Earlier this year, Jeremy Strong, the supply chain system vice president for Rush University Medical Center, spoke at the GHX Summit about work his organization is doing to support local economic development on the west side of Chicago. As an active member of the Healthcare Anchor Network, Rush has invested in a number of programs, including local impact purchasing to help generate job opportunities and address the root causes of poverty and, in turn, health disparities in the communities it serves.
At the Summit, we also hosted discussions around how to address critical labor shortages, and that got Jeremy asking: “Was there a way Rush could address both issues by hiring more individuals from the west side to fill open positions in supply chain at the health system?” When Jeremy asked some of his current team members from the west side their opinion, he discovered an unfortunate truth. Too often, those interested in positions at Rush had trouble even getting an interview. One employee, who is a top performer, shared that he had applied unsuccessfully multiple times for jobs at Rush; he was only able to get a job by going through an employment agency.
Being a good systems thinker, Strong once again thought about the root causes, and together with his team realized that many of these potential employees did not make it through the initial screening because they lacked opportunities to gain relevant experience before applying. Many also needed support to develop what Strong calls power skills, such as resume building, communication, and/or customer service. Speaking with community leaders, Strong also discovered other barriers, including lack of transportation and/or childcare.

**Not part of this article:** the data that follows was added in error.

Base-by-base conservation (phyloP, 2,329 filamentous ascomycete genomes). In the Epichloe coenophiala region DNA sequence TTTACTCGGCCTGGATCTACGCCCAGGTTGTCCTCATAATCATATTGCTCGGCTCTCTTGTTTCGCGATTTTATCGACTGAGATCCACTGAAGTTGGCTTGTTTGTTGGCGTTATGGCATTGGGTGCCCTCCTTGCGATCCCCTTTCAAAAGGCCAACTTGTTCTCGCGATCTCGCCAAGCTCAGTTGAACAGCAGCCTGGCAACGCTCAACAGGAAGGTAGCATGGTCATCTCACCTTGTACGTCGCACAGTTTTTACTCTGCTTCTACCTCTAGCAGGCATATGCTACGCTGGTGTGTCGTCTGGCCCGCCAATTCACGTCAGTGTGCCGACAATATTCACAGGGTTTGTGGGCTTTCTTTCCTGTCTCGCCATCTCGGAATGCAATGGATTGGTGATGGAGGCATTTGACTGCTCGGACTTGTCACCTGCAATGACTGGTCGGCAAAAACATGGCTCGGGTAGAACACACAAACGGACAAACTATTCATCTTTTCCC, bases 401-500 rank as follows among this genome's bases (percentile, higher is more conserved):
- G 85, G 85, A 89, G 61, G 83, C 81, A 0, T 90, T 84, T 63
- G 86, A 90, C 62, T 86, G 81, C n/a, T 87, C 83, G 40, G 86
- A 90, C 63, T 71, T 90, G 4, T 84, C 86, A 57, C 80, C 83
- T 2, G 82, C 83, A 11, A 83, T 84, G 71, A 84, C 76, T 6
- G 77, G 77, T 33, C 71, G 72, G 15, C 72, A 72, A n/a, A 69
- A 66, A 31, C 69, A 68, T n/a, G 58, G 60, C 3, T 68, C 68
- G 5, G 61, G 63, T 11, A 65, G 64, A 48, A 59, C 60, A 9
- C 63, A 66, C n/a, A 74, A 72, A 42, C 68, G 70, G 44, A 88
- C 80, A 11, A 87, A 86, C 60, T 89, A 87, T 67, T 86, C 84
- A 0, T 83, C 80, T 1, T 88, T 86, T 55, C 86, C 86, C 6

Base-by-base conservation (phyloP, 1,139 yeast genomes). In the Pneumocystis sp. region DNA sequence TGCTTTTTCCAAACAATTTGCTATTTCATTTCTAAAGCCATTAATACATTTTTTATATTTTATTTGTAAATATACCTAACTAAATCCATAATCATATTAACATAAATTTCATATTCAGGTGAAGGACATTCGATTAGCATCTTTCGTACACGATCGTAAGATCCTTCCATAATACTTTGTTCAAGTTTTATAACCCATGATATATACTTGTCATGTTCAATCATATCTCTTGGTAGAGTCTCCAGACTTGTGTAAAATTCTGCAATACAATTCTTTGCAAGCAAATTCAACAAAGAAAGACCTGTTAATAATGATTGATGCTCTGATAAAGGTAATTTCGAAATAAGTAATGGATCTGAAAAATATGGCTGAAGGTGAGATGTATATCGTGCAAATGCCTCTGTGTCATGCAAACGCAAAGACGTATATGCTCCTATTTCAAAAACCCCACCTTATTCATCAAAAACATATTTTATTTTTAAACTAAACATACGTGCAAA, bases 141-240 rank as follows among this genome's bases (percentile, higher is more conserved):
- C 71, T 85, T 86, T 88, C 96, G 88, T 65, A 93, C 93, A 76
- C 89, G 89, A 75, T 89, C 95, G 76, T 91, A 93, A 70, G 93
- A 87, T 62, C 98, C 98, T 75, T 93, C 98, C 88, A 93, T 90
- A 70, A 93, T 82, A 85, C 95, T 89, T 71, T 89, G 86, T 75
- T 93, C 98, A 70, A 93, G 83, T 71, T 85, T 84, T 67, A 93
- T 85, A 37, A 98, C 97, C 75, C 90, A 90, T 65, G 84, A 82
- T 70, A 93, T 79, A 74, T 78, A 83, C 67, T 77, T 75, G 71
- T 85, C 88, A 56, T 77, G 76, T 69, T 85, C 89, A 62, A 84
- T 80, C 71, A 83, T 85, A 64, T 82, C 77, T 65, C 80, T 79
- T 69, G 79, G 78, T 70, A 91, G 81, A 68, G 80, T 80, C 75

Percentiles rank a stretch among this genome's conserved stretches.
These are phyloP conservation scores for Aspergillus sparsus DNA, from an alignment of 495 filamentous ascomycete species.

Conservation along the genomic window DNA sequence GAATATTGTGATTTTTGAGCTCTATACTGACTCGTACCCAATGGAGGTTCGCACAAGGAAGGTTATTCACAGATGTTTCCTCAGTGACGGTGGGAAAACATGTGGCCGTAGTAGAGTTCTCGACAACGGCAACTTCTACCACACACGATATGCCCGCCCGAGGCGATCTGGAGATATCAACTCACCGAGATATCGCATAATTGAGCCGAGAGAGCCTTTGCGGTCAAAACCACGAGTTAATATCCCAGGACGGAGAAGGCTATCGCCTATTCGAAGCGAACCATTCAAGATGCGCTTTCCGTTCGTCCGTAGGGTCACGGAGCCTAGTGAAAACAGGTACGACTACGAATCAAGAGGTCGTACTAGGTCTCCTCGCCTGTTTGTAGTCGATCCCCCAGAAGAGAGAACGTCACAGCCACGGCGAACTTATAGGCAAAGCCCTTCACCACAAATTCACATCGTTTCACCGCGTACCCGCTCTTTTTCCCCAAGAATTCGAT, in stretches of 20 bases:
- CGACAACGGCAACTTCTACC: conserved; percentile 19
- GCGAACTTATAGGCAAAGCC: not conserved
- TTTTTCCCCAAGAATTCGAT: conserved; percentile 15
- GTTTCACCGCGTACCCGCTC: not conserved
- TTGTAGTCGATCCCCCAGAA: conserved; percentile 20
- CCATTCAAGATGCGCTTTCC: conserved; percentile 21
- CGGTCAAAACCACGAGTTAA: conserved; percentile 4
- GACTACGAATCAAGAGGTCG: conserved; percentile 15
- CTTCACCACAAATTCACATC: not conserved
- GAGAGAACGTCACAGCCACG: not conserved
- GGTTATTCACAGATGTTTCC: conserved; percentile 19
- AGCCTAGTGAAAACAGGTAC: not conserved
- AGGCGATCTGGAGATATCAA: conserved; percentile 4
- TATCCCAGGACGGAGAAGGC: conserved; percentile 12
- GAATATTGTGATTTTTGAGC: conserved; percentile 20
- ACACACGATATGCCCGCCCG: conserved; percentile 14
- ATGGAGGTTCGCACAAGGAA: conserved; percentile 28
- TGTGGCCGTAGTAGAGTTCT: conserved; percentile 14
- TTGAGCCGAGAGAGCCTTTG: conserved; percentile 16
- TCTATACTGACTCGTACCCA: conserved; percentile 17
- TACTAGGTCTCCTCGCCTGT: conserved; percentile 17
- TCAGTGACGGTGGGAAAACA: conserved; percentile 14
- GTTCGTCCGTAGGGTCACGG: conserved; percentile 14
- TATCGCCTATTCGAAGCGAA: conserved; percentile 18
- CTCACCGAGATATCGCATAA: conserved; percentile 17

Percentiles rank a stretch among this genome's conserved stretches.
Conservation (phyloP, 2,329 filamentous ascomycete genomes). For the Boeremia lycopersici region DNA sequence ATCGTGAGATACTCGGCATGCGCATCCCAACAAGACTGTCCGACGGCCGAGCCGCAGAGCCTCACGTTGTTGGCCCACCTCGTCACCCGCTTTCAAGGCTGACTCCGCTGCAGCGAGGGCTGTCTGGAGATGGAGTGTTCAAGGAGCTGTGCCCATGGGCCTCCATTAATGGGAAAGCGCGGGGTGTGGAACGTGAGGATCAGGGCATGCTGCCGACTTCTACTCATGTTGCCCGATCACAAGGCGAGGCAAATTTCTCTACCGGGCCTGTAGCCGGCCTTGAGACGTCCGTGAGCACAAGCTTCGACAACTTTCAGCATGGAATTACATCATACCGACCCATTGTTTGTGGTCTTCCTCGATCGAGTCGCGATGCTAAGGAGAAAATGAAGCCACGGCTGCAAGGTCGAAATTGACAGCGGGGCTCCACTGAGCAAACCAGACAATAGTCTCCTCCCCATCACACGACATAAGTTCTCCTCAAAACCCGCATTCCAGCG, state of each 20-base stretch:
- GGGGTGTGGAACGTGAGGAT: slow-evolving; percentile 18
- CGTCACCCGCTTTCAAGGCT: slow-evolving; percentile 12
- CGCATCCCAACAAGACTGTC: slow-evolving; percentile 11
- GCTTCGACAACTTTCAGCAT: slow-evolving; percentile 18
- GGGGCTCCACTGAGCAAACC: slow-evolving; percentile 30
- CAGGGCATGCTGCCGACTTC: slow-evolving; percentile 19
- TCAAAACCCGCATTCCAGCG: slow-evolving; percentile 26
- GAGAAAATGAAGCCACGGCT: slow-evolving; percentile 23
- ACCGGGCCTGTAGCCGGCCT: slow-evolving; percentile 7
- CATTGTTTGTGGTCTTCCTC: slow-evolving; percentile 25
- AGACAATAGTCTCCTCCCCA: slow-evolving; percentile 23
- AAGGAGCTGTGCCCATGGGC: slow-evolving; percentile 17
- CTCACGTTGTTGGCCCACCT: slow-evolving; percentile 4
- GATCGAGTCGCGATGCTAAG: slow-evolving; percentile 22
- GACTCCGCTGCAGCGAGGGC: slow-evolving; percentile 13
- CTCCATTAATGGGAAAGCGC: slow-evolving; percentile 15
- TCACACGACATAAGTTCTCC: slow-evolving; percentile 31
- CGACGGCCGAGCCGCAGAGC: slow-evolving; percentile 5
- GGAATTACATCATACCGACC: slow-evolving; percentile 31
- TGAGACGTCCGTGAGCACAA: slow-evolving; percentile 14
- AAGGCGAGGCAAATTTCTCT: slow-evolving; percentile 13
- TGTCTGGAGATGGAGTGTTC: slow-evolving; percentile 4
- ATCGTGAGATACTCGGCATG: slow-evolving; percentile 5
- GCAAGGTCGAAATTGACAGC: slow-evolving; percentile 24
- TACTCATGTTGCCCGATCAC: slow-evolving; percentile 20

That’s when things began to fall into place. Just as Strong and team were thinking about how they could provide some entry level knowledge, experience and skills, he was contacted by the Tullman Foundation and InUrban Strategies, which were looking to do some business incubation on the west side. Together, they realized they had similar visions in mind, and both, with a bias for action, got to work. Within a matter of months, their vision had turned into reality. An inaugural cohort began training at the Jump Higher center on the west side in mid-November; upon graduation they will be offered interviews with Rush and other organizations looking for supply chain talent.
The Tullman Foundation is providing the power skills training, the stipends and the critical wrap around services, like childcare and transportation; Strong and his team, along with supply chain professionals from its distributor Concordance, will provide not only classroom-style overviews of key entry-level supply chain subjects, such as purchasing and inventory, but also job shadowing. Previously, Rush had chosen Concordance as its distribution partner after the company said it would hire and train local residents to work at a new center it would build on the west side. Strong also hopes this helps expose the potential for building a career in supply chain, vs. seeing it as just another job.
For Strong, this is not just about helping address the health system’s workforce challenges. He says this is fundamentally about supporting historically disinvested communities by helping people find not only a job, but a career with upward advancement possibilities. As Strong describes it, while providing resources, such as nutritious food, to struggling families and communities is valuable, investing in communities through job training can give people the resources they need to change their lives for the better.
He brings this sentiment to life as he describes the pride of one worker who now supports the hospital where so many of her family members have been treated. This is her hospital, her community, and she is passionate about making life better for herself, her family and her neighborhood. In Strong’s words, “Why wouldn’t you want someone with that much passion on your team?”
Karen Conway works to advance the role of the supply chain as a critical enabler in the pursuit of a value-based healthcare system. As Vice President, Healthcare Value for Global Healthcare Exchange (GHX), Conway explores how the supply chain and improved data quality and visibility can support understanding of what increases value for patients and to those organizations that develop and deliver healthcare products and services.